Lucia Lane (Jennifer Kendal), an English novelist, comes to Bombay to research the Bollywood film scene for a book she is planning to write. She is introduced by a producer (none other than Ismail Merchant) to the dashing movie star Vikram (Shashi Kapoor) and the screenwriter Hari (Zia Mohyeddin). Vikram, who is married to the beautiful but barren young Mala (Aparna Sen), falls in love with Lucia and they begin an affair, evoking a fierce rivalry between Vikram and Hari, and a painful envy on the part of Vikram's wife. Lucia, seeking escape and enlightenment, flees to a guru (Pincho Kapoor) but cannot bring herself to abandon her worldly desires for a subservient life in the ashram. She returns to Vikram and the various love triangles collapse, bringing the characters to desperation and the entanglement to a startling resolution.
Shot entirely on location in and around the city of its title, Bombay Talkie is one of Merchant Ivory's most distinctive films, at once a psychological drama and a parodic hommage to the Indian film scene of the late 1960s and early 1970s.
The eclectic dramatis personae include Uptal Dutt as Bose, a corrupt producer, Nadira as Anjana Devi, Vikram's confidante, and a full complement of women who enact a musical number on a giant typewriter (one of Ivory's favorite film sets to date), as the dancers' movements type out Fate ("It's very symbolic," Lucia compliments). Subatra Mitra, the master cameraman of Satyajit Ray, provides the photography, and it is to great effect that his unassuming lens is set upon the director's shrewdly observed scenes. At one moment in the film, an elderly Indian fan of Lucia's novel Consenting Adults arrives at her hotel to ask her for an autograph: as Lucia flees and the absurd exchange is played out, the camera pulls back and patiently watches the two descend the grand staircase of the Taj Mahal Hotel. It is one of the film's many moments in which the comedy of a situation is made more acute by the lyricism of the visuals.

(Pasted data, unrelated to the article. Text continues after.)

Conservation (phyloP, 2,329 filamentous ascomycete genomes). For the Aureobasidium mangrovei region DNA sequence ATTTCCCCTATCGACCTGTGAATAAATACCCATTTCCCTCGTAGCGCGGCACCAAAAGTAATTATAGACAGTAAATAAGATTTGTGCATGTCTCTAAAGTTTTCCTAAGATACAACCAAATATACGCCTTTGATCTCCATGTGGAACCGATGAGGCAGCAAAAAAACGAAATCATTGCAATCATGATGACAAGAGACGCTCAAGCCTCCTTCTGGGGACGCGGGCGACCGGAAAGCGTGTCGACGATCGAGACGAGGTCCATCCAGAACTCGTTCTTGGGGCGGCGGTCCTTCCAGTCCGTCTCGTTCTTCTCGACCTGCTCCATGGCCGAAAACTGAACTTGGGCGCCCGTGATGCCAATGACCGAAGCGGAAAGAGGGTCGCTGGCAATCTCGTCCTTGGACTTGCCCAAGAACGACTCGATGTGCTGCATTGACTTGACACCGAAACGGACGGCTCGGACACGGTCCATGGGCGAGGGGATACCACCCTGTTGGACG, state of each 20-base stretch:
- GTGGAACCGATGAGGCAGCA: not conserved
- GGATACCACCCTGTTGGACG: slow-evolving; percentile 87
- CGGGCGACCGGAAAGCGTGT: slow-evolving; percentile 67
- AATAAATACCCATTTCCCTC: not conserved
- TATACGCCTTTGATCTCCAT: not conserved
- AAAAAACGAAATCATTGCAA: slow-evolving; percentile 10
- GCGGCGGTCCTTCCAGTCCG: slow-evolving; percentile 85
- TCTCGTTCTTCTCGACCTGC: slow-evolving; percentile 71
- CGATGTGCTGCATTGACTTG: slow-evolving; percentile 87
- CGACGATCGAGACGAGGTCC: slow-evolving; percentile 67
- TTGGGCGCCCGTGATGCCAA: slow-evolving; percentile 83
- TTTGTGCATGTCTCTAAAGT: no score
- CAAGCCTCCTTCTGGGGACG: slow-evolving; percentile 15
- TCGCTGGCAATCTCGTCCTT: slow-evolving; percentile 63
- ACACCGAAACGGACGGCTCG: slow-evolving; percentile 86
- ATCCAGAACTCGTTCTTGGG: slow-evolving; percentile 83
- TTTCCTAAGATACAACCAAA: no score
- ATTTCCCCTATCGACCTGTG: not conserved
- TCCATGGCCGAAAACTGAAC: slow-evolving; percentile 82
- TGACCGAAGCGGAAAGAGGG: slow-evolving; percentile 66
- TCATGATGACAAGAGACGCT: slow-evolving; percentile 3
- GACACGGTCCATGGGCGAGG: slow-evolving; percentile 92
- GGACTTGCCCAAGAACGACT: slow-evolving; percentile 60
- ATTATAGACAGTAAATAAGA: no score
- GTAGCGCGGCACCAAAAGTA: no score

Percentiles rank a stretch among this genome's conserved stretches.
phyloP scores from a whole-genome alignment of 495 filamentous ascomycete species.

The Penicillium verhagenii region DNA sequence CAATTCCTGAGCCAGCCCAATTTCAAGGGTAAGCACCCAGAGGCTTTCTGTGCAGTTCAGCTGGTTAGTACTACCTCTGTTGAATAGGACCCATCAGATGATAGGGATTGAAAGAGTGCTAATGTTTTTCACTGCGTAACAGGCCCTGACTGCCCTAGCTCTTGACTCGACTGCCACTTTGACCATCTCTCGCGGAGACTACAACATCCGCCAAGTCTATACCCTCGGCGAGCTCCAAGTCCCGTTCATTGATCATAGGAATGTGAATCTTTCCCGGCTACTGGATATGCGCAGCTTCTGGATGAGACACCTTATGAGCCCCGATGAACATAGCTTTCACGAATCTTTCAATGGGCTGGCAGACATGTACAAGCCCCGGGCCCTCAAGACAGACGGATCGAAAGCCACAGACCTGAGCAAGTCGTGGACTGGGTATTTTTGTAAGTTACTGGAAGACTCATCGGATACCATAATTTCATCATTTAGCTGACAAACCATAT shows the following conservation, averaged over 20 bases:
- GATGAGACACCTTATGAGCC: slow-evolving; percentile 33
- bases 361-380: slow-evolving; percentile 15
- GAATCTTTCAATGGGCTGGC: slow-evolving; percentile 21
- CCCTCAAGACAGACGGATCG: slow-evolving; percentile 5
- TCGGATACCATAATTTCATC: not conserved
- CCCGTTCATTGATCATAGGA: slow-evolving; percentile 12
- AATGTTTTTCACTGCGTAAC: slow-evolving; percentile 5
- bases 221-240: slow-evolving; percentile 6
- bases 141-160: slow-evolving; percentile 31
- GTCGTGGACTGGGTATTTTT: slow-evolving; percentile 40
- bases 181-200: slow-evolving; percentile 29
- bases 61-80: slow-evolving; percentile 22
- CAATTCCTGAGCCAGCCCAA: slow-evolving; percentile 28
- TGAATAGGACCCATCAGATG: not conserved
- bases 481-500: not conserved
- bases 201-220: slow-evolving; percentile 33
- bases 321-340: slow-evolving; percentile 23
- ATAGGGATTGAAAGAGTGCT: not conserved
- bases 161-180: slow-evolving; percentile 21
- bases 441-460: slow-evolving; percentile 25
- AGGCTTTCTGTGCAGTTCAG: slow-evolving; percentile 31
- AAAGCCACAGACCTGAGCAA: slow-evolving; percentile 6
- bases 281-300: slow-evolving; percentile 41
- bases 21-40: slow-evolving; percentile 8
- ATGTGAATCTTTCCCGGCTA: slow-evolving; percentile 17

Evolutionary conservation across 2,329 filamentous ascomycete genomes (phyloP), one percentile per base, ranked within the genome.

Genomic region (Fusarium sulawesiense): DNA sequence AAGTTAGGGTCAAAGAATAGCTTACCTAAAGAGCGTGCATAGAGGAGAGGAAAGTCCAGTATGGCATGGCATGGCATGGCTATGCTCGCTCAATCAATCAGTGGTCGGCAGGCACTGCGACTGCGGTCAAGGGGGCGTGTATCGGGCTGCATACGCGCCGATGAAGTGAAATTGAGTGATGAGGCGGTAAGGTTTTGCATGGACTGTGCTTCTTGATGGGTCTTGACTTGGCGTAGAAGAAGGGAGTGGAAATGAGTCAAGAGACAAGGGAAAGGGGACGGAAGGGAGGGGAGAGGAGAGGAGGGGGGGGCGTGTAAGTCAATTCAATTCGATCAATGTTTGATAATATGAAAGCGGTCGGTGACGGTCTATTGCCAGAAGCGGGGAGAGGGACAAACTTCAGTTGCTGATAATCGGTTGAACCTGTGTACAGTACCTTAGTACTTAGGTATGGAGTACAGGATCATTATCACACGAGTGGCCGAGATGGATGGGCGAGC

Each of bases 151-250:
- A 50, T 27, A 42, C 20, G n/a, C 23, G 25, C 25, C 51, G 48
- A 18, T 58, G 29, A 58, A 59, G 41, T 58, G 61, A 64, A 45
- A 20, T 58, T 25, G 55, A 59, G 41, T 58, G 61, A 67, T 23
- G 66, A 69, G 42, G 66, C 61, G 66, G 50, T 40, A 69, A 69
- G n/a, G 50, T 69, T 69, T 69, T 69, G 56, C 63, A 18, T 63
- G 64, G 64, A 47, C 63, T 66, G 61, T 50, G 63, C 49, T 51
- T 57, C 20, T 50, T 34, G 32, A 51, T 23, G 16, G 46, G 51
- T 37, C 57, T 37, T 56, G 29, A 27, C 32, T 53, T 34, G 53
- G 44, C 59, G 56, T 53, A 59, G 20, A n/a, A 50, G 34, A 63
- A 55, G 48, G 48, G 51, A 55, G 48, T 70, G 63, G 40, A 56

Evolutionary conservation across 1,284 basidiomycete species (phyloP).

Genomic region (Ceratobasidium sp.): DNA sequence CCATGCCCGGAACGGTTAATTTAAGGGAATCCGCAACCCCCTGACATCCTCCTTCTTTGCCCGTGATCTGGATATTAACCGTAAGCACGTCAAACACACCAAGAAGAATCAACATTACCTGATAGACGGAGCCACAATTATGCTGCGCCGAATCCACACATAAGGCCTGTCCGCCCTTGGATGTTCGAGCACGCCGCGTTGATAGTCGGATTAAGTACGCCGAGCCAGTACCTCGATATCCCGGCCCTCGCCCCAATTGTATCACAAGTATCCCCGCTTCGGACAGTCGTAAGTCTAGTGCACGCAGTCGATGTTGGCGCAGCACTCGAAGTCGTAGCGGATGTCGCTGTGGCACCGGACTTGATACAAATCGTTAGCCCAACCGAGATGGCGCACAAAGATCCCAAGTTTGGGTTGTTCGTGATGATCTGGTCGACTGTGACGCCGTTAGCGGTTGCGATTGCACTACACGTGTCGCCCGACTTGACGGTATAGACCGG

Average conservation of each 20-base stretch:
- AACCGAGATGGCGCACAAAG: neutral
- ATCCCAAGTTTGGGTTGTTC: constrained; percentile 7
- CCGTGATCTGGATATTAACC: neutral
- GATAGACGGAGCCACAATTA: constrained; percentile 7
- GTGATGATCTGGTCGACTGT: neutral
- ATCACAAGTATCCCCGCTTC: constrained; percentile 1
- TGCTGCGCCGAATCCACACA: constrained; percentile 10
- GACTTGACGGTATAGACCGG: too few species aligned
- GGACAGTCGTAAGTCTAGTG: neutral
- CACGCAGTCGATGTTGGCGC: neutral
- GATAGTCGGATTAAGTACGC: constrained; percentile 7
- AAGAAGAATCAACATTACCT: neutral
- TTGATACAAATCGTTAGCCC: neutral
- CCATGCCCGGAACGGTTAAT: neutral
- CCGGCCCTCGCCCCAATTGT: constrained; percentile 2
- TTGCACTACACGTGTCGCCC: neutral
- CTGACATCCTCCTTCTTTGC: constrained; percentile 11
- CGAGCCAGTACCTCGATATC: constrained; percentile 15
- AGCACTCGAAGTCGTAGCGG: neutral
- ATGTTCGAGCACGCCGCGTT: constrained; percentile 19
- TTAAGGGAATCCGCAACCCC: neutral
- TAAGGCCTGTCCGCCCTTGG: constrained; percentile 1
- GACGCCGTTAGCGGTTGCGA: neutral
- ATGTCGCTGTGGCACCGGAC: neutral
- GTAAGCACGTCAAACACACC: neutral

Jennifer Kendal is magnificent as Lucia: her offhand candor and genuine sweetness make her all the more believable as a homewrecker who doesn't seem to grasp the consequences of her actions. She moves effortlessly from quiet despair, a middle-aged woman alone in a foreign hotel, to fish-out-of-water scenes at an ashram which put one in mind of Maria von Trapp in the convent, dreaming of the hills and the Captain. Shashi Kapoor brings to Vikram that star quality which attracts the legions of adoring women who seem always to surround him; and Aparna Sen paints a quietly affecting Mala. Like the goddess Devi, whose image appears on screen, Sen's Mala is part long-suffering wife, part Fury.
From the opening credits sequence (probably the most original of any Merchant Ivory film) to the films within the film (the musical, the Indian western), Bombay Talkie claims a unique place in Ivory's work for its elements of meta-film -- a film about film, in which the viewer is at once involved in what is on-screen and aware of the medium. Yet there are also those familiar elements of uprooted persons and cultural difference that characterize both the earliest and the most recent films of Merchant Ivory. Lucia, late in Bombay Talkie, tries on one of Mala's saris and Vikram explains to the uninformed Englishwoman that it is his wife's wedding sari. Just then, Mala enters to see her husband's lover dressed in her own wedding clothes: as in many of Merchant and Ivory's films, cultural misunderstanding leads to human drama of the most visceral and affecting kind.
A Soldier's Daughter Never Cries is the story of an American family living in Paris in the mid sixties, told from the point of view of the daughter, Channe. The father, Bill Willis, is a successful expatriate writer (based on Kaylie Jones's father, the writer James Jones), a WWII veteran haunted by his experiences in the Pacific. His wife, Marcella, is an emotional, fun-loving woman. The film opens the day five-year old Benoit, a French orphan, is brought into the family for adoption.